Tips and Techniques for Single-sourcing with RoboHelp X5®

By Matthew Ellison


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As its name suggests, RoboHelp has always primarily been a tool for creating online Help—in its early versions, support for printed output was limited to dumping the content of all the topics into Word, with little opportunity to control the structure and format of the resulting document. And before X3, there was little scope for customizing the output for particular requirements.

However, the trend in the user assistance community toward information reuse over recent years, and competition from a new generation of tools specializing in single-sourcing, has resulted in a number of important refinements to RoboHelp's printed document capability. Successive releases from X3 onwards have also added a number of other features that support single-sourcing, not least of which are conditional build tags that enable you to customize both online and printed outputs.

The quality of the printed document output in RoboHelp X5 now meets the needs of many users, and is quite acceptable for internal review and informal documentation. However, you should be clear that is not of the same high standard of print documentation that you can create directly in print-oriented tools such as FrameMaker® and Word.

Despite the limitations of its printed document output, RoboHelp now offers a rich set of easy-to-use features for delivering multiple customized outputs out of a single project. This article provides some guidelines and tips on using the key single-sourcing features.

Conditional Build Tags    Link to the article contents

Conditional build tags provide the means for marking up either entire topics, or sections of content within topics, so that you have the option of excluding them from the generated output. The ability to do this is a key feature of any single-sourcing tool since it enables you to generate a variety of customized user assistance deliverables from the same source project.

Here are some examples of how you might use conditional build tags:

  • If you are generating online Help and printed documentation from the same project, you can create an "Online" conditional build tag to markup up content elements (such as hyperlinks) for exclusion from the printed version. Note that you would not need to use conditional build tags to exclude entire topics from the printed documentation, since it is possible to exclude topics using the print document single-source layout (see Customizing the Structure and Sequence of Printed Documents).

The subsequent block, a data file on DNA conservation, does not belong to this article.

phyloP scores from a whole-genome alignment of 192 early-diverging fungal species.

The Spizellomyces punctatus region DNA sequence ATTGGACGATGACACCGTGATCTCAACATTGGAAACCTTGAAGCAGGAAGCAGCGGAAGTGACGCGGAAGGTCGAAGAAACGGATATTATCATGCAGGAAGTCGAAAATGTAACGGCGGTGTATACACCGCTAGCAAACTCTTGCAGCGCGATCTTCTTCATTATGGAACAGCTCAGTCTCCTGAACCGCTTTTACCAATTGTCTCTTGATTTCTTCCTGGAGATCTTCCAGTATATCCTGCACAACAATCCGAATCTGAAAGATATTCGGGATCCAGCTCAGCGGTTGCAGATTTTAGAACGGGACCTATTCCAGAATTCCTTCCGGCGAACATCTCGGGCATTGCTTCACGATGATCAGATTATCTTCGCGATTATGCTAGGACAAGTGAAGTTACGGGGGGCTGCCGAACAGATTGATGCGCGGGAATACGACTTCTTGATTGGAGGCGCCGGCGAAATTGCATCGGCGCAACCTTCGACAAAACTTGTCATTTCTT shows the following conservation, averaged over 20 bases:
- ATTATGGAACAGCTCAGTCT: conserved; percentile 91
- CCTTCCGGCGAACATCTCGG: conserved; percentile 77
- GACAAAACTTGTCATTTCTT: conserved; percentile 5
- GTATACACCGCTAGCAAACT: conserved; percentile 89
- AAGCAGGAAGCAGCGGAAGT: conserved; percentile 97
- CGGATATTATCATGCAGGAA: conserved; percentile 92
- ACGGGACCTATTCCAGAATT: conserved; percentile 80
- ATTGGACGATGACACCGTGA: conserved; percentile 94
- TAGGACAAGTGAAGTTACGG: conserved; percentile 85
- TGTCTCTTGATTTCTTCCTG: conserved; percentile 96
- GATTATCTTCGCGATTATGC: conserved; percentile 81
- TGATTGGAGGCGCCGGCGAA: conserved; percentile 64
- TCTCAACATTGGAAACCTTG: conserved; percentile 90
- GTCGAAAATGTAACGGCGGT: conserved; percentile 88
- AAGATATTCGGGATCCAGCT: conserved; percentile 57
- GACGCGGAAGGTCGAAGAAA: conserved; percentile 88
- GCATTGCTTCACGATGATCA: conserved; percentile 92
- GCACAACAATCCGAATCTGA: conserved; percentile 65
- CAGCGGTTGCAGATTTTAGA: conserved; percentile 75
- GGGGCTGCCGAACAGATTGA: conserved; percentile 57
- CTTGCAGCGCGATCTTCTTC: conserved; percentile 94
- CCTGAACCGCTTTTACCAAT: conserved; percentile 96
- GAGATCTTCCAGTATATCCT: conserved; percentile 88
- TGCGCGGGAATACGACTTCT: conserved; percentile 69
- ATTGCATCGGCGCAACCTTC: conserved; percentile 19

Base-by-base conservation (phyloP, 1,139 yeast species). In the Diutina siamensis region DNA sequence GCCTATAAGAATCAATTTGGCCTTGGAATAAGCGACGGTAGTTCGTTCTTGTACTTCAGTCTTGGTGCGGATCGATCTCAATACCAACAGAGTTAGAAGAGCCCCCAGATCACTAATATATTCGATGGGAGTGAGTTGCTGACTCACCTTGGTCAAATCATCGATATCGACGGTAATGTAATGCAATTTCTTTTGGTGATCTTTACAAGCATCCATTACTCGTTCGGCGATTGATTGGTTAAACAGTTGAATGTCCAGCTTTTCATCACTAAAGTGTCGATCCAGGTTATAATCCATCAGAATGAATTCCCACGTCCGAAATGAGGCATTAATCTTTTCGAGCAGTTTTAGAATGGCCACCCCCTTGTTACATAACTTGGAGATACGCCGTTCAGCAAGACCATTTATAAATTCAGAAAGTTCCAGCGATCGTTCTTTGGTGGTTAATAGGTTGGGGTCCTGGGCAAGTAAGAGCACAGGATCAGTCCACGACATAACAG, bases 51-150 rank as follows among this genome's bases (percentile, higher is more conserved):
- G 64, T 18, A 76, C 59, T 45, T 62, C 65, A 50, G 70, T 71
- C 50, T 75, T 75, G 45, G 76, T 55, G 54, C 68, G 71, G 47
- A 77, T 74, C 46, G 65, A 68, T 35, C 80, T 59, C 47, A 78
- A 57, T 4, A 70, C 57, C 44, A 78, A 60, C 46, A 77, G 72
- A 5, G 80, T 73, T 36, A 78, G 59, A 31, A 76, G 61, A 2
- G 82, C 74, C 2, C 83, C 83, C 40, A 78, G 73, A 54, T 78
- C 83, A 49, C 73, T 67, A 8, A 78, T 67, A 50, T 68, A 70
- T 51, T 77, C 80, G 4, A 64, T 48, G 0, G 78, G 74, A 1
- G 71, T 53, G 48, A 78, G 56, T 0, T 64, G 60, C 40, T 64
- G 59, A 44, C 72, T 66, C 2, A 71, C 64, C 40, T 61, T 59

• If you are supporting a "Professional" and a "Lite" version of a software product, you can create a "Professional" conditional build tag and use it to mark up any content to be excluded from the "Lite" version of the generated output (this is based on the assumption that the "Lite" version of the user assistance will be a pure subset of the "Professional" version).
  • If you have to create customized Help for three different clients, you can create a conditional build tag for each client. You would then mark up any content that was specific to Client A with the "Client_A" conditional build tag.

Conditional build tags are extremely easy to create and apply—when you create a new conditional build tag, you assign a name and a color to it. As you mark up content with the conditional build tag, the content is shaded with the color for that conditional build tag.

Tips for Working with Conditional Build Tags

  • When you apply a conditional build tag to an entire topic, you should also apply the conditional build tag to any hyperlinks that target that topic (with the exception of inline hyperlinks that form part of the text of a paragraph). You can easily locate these hyperlinks by dragging the topic into Link View and seeing the topics that link into it on the left-hand side).
  • You can use drag-and-drop to apply conditional build tags. To apply a conditional build tag to entire topics, select the topic(s) in the Topic List and drag the conditional build tag from the Project tab on to the highlighted topic(s).
  • You can overlap conditional build tags. For example, if a piece of content was applicable to Client A and Client B, but not Client C, you would apply both the "Client_A" and "Client_B" conditional build tags.